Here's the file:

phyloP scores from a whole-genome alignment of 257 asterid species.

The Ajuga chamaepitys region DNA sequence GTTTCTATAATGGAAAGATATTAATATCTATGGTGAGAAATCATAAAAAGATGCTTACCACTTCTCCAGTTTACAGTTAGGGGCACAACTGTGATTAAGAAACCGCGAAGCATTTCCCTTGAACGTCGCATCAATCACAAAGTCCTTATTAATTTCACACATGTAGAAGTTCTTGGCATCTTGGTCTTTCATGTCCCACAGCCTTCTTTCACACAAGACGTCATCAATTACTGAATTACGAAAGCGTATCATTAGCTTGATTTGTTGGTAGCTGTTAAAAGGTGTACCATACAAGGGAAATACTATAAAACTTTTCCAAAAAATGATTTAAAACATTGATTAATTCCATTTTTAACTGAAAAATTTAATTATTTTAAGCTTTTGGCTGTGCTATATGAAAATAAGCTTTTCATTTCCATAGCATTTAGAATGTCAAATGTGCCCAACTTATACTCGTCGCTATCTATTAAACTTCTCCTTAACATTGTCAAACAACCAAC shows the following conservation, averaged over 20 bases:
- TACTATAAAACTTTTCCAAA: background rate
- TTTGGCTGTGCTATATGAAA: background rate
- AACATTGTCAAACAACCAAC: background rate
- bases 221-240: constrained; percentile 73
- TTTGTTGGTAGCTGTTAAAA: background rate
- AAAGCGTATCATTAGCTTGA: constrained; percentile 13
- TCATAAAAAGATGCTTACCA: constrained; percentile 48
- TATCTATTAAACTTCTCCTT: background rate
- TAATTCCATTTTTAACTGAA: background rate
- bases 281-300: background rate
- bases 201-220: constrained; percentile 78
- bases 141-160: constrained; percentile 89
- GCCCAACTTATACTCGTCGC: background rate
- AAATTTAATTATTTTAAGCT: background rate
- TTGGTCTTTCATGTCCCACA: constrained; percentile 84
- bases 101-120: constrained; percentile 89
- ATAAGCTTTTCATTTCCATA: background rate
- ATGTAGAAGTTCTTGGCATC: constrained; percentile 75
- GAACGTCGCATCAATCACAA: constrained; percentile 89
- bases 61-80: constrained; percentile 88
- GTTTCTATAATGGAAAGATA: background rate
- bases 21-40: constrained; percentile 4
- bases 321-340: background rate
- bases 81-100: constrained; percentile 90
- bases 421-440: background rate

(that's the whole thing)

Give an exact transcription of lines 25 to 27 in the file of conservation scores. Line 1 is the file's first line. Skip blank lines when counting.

- bases 321-340: background rate
- bases 81-100: constrained; percentile 90
- bases 421-440: background rate